Murder, rape, theft. The state compels individuals to answer for those types of crimes upon the presentation of reasonable evidence.

Are you suggesting no compulsion is proper if an individual is charged with such crimes? Arrest not proper? Custody not proper? Incarceration not proper if found guilty?

"Ross seems to think that socialism is fine and dandy if you do it for the right reason."

What an outrageous supposition. How wholly bereft you are if you conflate theft and murder by the state with the same by one individual against another.

Ross

Richard Goode's picture

...head back up ass for you.

Please clarify.

Nice, Richard...

Ross Elliot's picture

...head back up ass for you.

back on topic

Damien Grant's picture

If those with libertarian spirit did join National they would shape the party in the same way the Tea Party shaped the Republicans and unions the Labour Party here.

There would be no need to constrain or self-censure thinking or thought, National is unlikely to expel people for being too right-wing. I expect they are desperate for live bodies.

If a fringe group espouses libertarian thought it is too hard for most people to absorb, but if the same thing is said by what they perceive to be a mainstream party the ideology is listened to and accepted much easier.

Libertarians should be a faction of National, with members in parliament and a seat at the table. Leave the middle ground to Peter Dunne.

Evasion

Richard Goode's picture

Run away is the new blank out.

Stephen

Richard Goode's picture

How the hell did this turn into a rape topic?

Because I likened socialism to rape.

Ross seems to think that socialism is fine and dandy if you do it for the right reason.

How the hell did this turn

Stephen Berry's picture

How the hell did this turn into a rape topic?

Ross

Richard Goode's picture

When you said

It's not the compulsion itself that defines illegitimacy, it's the *reason* for the compulsion that defines its illegitimacy.

were you talking about acts of compulsion in general, or only acts of compulsion by governments, or just socialism?

Ok, Richard...

Ross Elliot's picture

...you win.

I can't answer a nonsensical question.

May God's love be upon you.

Ross

Richard Goode's picture

You said

It's not the compulsion itself that defines illegitimacy, it's the *reason* for the compulsion that defines its illegitimacy.

I asked

what is the *reason* for committing rape that defines its illegitimacy?

Blank out.

No, Richard...

Ross Elliot's picture

"what is the *reason* for committing rape that defines its illegitimacy?"

A stupider, more incoherent excuse for a question, I cannot imagine.

...again, are there legitimate reasons to compel individuals?

So, Ross ...

Richard Goode's picture

It's not the compulsion itself that defines illegitimacy, it's the *reason* for the compulsion that defines its illegitimacy.

...there are no legitimate reasons to commit rape.

... what is the *reason* for committing rape that defines its illegitimacy?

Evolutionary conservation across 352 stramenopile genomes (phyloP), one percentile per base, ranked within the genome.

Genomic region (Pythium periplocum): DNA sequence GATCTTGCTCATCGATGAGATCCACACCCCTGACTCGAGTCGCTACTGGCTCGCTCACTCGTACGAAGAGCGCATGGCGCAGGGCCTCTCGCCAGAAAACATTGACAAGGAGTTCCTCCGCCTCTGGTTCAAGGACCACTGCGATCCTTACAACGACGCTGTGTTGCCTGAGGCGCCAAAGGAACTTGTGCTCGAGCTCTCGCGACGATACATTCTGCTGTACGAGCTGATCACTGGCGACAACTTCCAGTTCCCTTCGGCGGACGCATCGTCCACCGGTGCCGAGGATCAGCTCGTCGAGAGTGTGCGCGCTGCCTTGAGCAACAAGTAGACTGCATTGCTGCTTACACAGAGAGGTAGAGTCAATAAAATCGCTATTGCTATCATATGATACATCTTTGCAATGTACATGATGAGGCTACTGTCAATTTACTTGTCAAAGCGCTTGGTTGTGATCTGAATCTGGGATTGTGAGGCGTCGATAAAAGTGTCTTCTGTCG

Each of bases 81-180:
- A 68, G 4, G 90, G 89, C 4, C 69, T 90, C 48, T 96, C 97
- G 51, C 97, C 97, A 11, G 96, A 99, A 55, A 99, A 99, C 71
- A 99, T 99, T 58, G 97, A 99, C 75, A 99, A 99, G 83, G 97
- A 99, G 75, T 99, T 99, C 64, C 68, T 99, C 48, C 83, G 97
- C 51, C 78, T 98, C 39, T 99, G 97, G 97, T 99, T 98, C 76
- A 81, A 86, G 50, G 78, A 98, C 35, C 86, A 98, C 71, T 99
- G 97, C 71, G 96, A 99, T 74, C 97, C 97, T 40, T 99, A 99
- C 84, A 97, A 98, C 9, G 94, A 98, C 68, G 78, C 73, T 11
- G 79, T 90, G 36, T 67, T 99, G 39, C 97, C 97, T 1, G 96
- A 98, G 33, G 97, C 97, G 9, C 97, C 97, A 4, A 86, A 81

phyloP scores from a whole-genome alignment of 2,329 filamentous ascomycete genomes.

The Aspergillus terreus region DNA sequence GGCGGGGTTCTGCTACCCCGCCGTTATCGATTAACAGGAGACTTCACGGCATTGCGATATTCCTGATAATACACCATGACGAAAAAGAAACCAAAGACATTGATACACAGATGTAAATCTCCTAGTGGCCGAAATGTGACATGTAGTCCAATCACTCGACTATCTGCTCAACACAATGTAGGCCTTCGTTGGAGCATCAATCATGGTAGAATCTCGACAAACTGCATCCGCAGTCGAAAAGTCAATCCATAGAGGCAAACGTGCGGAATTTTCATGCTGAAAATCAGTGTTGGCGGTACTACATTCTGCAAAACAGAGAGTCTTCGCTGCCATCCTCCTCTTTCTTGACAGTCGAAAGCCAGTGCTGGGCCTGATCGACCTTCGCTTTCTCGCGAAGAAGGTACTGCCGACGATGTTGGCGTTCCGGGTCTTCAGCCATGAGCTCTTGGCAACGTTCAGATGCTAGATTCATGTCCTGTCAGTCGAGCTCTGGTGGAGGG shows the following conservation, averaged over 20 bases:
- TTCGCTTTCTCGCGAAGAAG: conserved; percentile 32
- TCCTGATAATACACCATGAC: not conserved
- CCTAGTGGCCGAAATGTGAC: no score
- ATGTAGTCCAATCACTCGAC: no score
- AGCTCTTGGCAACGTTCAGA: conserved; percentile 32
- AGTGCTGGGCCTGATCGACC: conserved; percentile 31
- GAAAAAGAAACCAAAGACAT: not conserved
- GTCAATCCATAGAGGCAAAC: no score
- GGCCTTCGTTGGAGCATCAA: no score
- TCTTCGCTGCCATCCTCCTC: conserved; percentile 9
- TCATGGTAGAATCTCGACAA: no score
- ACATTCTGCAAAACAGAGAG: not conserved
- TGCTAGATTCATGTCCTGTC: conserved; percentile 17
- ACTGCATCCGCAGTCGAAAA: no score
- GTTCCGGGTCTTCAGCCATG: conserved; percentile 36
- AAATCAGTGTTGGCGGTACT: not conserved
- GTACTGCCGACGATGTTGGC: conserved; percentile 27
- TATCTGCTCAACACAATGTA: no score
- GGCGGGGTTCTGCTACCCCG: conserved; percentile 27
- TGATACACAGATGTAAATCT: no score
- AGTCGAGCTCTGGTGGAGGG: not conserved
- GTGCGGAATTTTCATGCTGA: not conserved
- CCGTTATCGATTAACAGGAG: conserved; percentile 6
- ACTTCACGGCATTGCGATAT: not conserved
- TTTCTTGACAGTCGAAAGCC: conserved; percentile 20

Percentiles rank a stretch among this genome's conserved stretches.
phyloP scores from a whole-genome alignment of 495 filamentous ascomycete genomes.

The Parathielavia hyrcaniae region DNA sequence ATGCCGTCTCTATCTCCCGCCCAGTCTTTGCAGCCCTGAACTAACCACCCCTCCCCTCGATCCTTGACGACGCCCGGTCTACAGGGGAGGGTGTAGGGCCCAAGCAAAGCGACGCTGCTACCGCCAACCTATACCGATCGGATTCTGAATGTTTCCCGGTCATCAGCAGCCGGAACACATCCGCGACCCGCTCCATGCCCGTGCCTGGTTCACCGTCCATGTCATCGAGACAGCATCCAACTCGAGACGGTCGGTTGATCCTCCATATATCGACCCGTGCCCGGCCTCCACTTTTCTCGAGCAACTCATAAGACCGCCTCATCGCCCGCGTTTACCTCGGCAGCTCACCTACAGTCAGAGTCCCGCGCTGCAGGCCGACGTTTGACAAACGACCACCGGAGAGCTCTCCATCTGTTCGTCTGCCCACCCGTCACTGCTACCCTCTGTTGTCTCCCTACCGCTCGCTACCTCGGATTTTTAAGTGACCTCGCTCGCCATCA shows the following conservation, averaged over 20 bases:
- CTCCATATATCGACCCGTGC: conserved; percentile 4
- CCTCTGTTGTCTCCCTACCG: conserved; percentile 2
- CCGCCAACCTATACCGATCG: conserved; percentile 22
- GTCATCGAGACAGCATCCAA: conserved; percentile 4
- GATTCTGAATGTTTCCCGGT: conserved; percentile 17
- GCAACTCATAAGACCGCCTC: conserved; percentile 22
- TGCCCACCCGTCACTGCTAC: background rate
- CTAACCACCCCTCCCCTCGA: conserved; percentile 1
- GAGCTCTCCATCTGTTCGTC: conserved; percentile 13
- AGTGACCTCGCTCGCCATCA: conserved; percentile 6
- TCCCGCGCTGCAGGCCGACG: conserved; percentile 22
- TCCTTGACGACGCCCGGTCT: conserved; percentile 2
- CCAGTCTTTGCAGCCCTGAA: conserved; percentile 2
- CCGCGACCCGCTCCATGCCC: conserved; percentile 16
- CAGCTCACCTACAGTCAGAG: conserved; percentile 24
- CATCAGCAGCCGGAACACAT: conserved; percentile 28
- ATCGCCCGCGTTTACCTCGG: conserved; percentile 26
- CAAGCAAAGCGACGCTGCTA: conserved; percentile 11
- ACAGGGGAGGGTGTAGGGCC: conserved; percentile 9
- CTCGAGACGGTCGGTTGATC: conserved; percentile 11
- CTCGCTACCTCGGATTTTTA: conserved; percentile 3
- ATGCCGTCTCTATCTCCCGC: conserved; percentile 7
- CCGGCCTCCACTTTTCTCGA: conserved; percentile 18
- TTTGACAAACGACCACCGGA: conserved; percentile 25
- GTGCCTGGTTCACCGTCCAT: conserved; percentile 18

Are there legitimate reasons to compel individuals, Richard?

You tell me, Ross, you're the one who voted for the National socialists.

No, Richard...

Ross Elliot's picture

...there are no legitimate reasons to commit rape.

But there are to *compel* those accused of rape, upon reasonable evidence, to answer.

The point is, that compulsion, per se, is not any reason to deny the legitimacy of a state act. It's the basis for the compulsion that matters. To suggest there are no reasons for compulsion per se, is to advocate anarchy.

Are there legitimate reasons to compel individuals, Richard?

Ross

Richard Goode's picture

It's not the compulsion itself that defines illegitimacy, it's the *reason* for the compulsion that defines its illegitimacy.

Are there legitimate reasons to commit rape?

Are there legitimate reasons to commit state rape?

Oh, Richard...

Ross Elliot's picture

"Socialism is wrong merely for its reliance on compulsion."

...is that why it's wrong? Here was I thinking it had to do with all sorts of philosophical reasons, but I learn it's simply that one is compelled.

You're compelled to undergo a search if there is cause for the search. Is that wrong? You're compelled to attend a court if you have been charged with a crime. Is that wrong?

It's not the compulsion itself that defines illegitimacy, it's the *reason* for the compulsion that defines its illegitimacy. The difference is not subtle.

do you mean legitimate rape?

Damien Grant's picture

compulsion is the difference between them, if you take compulsion out of rape it is not rape, it is something else.

Compulsion is the bedrock of many form of economics, not merely socialism, and yes, I am willing to trade some liberty for performance, just a lot less than most people but a little more than folks here.

A puzzle

Leonid's picture

It always was a puzzle to me. How come that in many countries the voting age is 18, but drinking age is 21? How it makes sense that people can choose a government before they can choose to drink? Eventually I understood the reason beyond this legislation. It gives to the people at least 3 years of the sober look on their governments.